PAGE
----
The poem begins with the image of a homecoming. Now, we’re all familiar with the saying, ‘Home is where the heart is.’ This idea of a return to one’s roots and an acceptance and appreciation of one’s past is a concept frequently used in literature, music, and film. But in Derek Walcott’s Love After Love, this homecoming is a metaphor used to represent rediscovering one’s self.
Walcott begins the poem with the line, ‘The time will come,’ as if to acknowledge that this self-rediscovery isn’t going to be a quick process. But the use of the word elation, coupled with the final line where ‘each will smile at the other’s welcome,’ reassures the reader that however long this process may take, ultimately, it’s one that will yield a positive and a necessary reunion.
Throughout the work, Walcott also uses the future tense will, expressing a solid certainty in his words. ‘The time will come,’ ‘You will greet yourself arriving/ at your own door,’ and most tellingly, ‘You will love again the stranger who was your self.’ (Notice the break between your and self—once again an emphasis of how we tend to forget ourselves when in a relationship with another.)
In the second stanza, the persona instructs the reader to ‘sit and eat.’ He urges the reader to ‘Give wine,’ and ‘Give bread,’ as if to partake in some eucharistic meal with and of one’s self. Now, the Eucharist or the Holy Communion is a Christian sacrament that hearkens back to the Last Supper where Jesus had instructed his apostles to eat bread and drink wine, symbols of the body and blood that He would give up for mankind.
Now, while Walcott may not have been referring to Jesus’s ultimate sacrifice in these lines, what he is asking the reader to do is to partake in himself/herself. To take in one’s self and be whole again. To solidify this point, he follows this verse with, ‘Give back your heart/ to itself, to the stranger who has loved you.”
By the third stanza, Walcott drives the point home of how this stranger, one’s forgotten self, is also deserving of the reader’s love and care. For the stranger is one ‘who has loved you/ all your life, whom you ignored for another.’ This stranger is the one that knows the reader ‘by heart.’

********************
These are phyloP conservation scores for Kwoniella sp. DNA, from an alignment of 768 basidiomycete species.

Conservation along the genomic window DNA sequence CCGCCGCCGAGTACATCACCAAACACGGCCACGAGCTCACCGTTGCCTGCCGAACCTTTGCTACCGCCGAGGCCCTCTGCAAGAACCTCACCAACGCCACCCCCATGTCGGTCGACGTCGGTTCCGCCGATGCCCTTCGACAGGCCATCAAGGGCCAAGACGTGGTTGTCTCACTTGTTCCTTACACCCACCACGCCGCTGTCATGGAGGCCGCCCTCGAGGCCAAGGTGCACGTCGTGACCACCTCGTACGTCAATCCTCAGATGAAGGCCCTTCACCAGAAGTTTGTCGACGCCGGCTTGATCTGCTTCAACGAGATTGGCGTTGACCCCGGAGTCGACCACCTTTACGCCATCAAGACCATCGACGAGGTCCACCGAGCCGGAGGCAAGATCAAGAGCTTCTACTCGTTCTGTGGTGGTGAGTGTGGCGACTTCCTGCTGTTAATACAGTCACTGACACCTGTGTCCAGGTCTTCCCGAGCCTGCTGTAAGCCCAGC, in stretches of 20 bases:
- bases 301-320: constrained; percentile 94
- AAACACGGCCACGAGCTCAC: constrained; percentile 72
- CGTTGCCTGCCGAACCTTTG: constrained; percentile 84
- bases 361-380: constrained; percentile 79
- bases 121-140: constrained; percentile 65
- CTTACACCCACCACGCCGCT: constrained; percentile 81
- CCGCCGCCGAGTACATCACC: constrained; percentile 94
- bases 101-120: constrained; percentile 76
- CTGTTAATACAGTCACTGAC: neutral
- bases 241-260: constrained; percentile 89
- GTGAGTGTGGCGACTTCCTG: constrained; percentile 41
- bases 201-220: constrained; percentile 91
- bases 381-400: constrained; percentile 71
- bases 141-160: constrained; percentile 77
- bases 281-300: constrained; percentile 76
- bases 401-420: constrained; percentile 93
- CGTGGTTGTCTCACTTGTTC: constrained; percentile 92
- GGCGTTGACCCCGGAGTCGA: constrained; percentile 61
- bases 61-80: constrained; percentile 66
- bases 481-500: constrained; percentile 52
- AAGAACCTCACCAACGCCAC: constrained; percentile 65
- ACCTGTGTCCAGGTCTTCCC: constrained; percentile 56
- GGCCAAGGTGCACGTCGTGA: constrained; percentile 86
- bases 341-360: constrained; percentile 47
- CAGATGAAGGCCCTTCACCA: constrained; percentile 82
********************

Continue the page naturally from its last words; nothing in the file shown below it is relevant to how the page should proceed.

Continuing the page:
These simple but comforting words are there to remind its readers that no matter how alone, unloved, or broken we may feel, we are whole and loved. We must only remember to accept and love ourselves too. And while this poem may have been written for people still recovering from a bad break up, I find that it’s one that applies to those of us who are in loving relationships too. It’s a reminder to love and love freely, and yes, love completely, but not to the degree that you lose all sense of self in the process.
And lastly, as if the previous lines weren’t enough to act as the light at the end of a long tunnel, Walcott continues to bring a dose of positivity to one’s experiences—no matter how harrowing they may have seemed at their onset and immediate aftermath. The persona tells the reader to ‘Take down the love letters from the bookshelf,/ the photographs, the desperate notes.’ This is an invitation to remember, to accept, and to appreciate all the moments of one’s life. For as heartbreaking as some of these memories may be, these moments are what makes us who we are. These are what will allow us to finally, peel our own images from the mirror, to accept ourselves as we are and become whole again.
As a parting message, Love After Love leaves us with the immortal line—“Sit. Feast on your life.” An unspoken reassurance that yours is a life worth loving and celebrating.